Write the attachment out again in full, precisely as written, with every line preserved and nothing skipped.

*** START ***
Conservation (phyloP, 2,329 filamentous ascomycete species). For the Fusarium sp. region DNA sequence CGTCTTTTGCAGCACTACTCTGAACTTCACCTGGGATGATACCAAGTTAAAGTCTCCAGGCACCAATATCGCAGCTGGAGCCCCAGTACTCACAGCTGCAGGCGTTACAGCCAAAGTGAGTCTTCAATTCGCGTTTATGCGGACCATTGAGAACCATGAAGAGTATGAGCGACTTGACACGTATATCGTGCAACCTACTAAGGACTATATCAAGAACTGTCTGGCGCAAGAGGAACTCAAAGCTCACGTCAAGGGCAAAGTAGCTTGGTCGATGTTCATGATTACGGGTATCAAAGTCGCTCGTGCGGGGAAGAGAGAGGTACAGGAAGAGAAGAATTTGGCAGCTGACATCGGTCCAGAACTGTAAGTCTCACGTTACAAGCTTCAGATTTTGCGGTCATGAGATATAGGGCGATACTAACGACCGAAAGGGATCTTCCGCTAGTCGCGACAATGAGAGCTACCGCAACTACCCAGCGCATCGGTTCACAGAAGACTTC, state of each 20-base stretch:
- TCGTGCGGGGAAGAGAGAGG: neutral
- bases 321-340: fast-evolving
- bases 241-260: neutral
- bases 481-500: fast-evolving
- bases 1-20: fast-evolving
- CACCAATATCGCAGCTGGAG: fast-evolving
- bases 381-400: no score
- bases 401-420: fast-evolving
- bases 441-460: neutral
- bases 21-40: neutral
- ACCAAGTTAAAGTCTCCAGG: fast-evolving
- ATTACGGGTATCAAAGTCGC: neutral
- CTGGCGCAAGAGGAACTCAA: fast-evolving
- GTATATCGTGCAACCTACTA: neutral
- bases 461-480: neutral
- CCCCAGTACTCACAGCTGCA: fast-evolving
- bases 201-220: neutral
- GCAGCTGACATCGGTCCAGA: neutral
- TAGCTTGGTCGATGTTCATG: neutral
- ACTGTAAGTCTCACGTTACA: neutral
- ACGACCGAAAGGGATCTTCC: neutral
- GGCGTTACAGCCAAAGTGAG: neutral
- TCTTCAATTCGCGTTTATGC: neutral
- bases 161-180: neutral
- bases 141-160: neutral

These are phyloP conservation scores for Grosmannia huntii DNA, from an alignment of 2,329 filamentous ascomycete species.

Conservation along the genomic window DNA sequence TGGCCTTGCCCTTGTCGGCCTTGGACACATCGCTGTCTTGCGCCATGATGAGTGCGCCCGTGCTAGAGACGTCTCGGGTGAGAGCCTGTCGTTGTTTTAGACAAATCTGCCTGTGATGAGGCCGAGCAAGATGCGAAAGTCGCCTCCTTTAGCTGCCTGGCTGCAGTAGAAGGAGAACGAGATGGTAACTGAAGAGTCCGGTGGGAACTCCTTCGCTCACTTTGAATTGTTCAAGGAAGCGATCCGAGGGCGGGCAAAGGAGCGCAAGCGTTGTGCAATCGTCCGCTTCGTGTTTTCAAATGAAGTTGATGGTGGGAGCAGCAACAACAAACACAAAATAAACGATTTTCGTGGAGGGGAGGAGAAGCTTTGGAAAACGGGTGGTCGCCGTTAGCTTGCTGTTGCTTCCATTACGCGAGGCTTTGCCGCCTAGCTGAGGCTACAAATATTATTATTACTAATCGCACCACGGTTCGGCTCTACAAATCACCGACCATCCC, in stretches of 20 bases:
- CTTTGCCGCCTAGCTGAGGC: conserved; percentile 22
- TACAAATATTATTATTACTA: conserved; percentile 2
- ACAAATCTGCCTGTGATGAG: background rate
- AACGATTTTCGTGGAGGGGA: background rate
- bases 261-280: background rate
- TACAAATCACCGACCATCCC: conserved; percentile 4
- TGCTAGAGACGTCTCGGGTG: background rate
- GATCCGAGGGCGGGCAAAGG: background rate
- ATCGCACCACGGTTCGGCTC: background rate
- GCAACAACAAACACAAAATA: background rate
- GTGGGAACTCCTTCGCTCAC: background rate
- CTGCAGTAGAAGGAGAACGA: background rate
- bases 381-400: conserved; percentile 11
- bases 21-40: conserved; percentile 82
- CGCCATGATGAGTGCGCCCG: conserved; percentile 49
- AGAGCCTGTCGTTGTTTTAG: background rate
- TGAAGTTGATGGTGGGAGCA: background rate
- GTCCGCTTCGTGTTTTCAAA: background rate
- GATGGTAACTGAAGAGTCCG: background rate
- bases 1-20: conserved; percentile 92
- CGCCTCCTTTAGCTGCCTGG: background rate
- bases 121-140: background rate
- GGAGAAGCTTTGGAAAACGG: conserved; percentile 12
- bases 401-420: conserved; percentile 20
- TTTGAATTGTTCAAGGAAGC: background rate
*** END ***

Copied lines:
Conservation (phyloP, 2,329 filamentous ascomycete species). For the Fusarium sp. region DNA sequence CGTCTTTTGCAGCACTACTCTGAACTTCACCTGGGATGATACCAAGTTAAAGTCTCCAGGCACCAATATCGCAGCTGGAGCCCCAGTACTCACAGCTGCAGGCGTTACAGCCAAAGTGAGTCTTCAATTCGCGTTTATGCGGACCATTGAGAACCATGAAGAGTATGAGCGACTTGACACGTATATCGTGCAACCTACTAAGGACTATATCAAGAACTGTCTGGCGCAAGAGGAACTCAAAGCTCACGTCAAGGGCAAAGTAGCTTGGTCGATGTTCATGATTACGGGTATCAAAGTCGCTCGTGCGGGGAAGAGAGAGGTACAGGAAGAGAAGAATTTGGCAGCTGACATCGGTCCAGAACTGTAAGTCTCACGTTACAAGCTTCAGATTTTGCGGTCATGAGATATAGGGCGATACTAACGACCGAAAGGGATCTTCCGCTAGTCGCGACAATGAGAGCTACCGCAACTACCCAGCGCATCGGTTCACAGAAGACTTC, state of each 20-base stretch:
- TCGTGCGGGGAAGAGAGAGG: neutral
- bases 321-340: fast-evolving
- bases 241-260: neutral
- bases 481-500: fast-evolving
- bases 1-20: fast-evolving
- CACCAATATCGCAGCTGGAG: fast-evolving
- bases 381-400: no score
- bases 401-420: fast-evolving
- bases 441-460: neutral
- bases 21-40: neutral
- ACCAAGTTAAAGTCTCCAGG: fast-evolving
- ATTACGGGTATCAAAGTCGC: neutral
- CTGGCGCAAGAGGAACTCAA: fast-evolving
- GTATATCGTGCAACCTACTA: neutral
- bases 461-480: neutral
- CCCCAGTACTCACAGCTGCA: fast-evolving
- bases 201-220: neutral
- GCAGCTGACATCGGTCCAGA: neutral
- TAGCTTGGTCGATGTTCATG: neutral
- ACTGTAAGTCTCACGTTACA: neutral
- ACGACCGAAAGGGATCTTCC: neutral
- GGCGTTACAGCCAAAGTGAG: neutral
- TCTTCAATTCGCGTTTATGC: neutral
- bases 161-180: neutral
- bases 141-160: neutral

These are phyloP conservation scores for Grosmannia huntii DNA, from an alignment of 2,329 filamentous ascomycete species.

Conservation along the genomic window DNA sequence TGGCCTTGCCCTTGTCGGCCTTGGACACATCGCTGTCTTGCGCCATGATGAGTGCGCCCGTGCTAGAGACGTCTCGGGTGAGAGCCTGTCGTTGTTTTAGACAAATCTGCCTGTGATGAGGCCGAGCAAGATGCGAAAGTCGCCTCCTTTAGCTGCCTGGCTGCAGTAGAAGGAGAACGAGATGGTAACTGAAGAGTCCGGTGGGAACTCCTTCGCTCACTTTGAATTGTTCAAGGAAGCGATCCGAGGGCGGGCAAAGGAGCGCAAGCGTTGTGCAATCGTCCGCTTCGTGTTTTCAAATGAAGTTGATGGTGGGAGCAGCAACAACAAACACAAAATAAACGATTTTCGTGGAGGGGAGGAGAAGCTTTGGAAAACGGGTGGTCGCCGTTAGCTTGCTGTTGCTTCCATTACGCGAGGCTTTGCCGCCTAGCTGAGGCTACAAATATTATTATTACTAATCGCACCACGGTTCGGCTCTACAAATCACCGACCATCCC, in stretches of 20 bases:
- CTTTGCCGCCTAGCTGAGGC: conserved; percentile 22
- TACAAATATTATTATTACTA: conserved; percentile 2
- ACAAATCTGCCTGTGATGAG: background rate
- AACGATTTTCGTGGAGGGGA: background rate
- bases 261-280: background rate
- TACAAATCACCGACCATCCC: conserved; percentile 4
- TGCTAGAGACGTCTCGGGTG: background rate
- GATCCGAGGGCGGGCAAAGG: background rate
- ATCGCACCACGGTTCGGCTC: background rate
- GCAACAACAAACACAAAATA: background rate
- GTGGGAACTCCTTCGCTCAC: background rate
- CTGCAGTAGAAGGAGAACGA: background rate
- bases 381-400: conserved; percentile 11
- bases 21-40: conserved; percentile 82
- CGCCATGATGAGTGCGCCCG: conserved; percentile 49
- AGAGCCTGTCGTTGTTTTAG: background rate
- TGAAGTTGATGGTGGGAGCA: background rate
- GTCCGCTTCGTGTTTTCAAA: background rate
- GATGGTAACTGAAGAGTCCG: background rate
- bases 1-20: conserved; percentile 92
- CGCCTCCTTTAGCTGCCTGG: background rate
- bases 121-140: background rate
- GGAGAAGCTTTGGAAAACGG: conserved; percentile 12
- bases 401-420: conserved; percentile 20
- TTTGAATTGTTCAAGGAAGC: background rate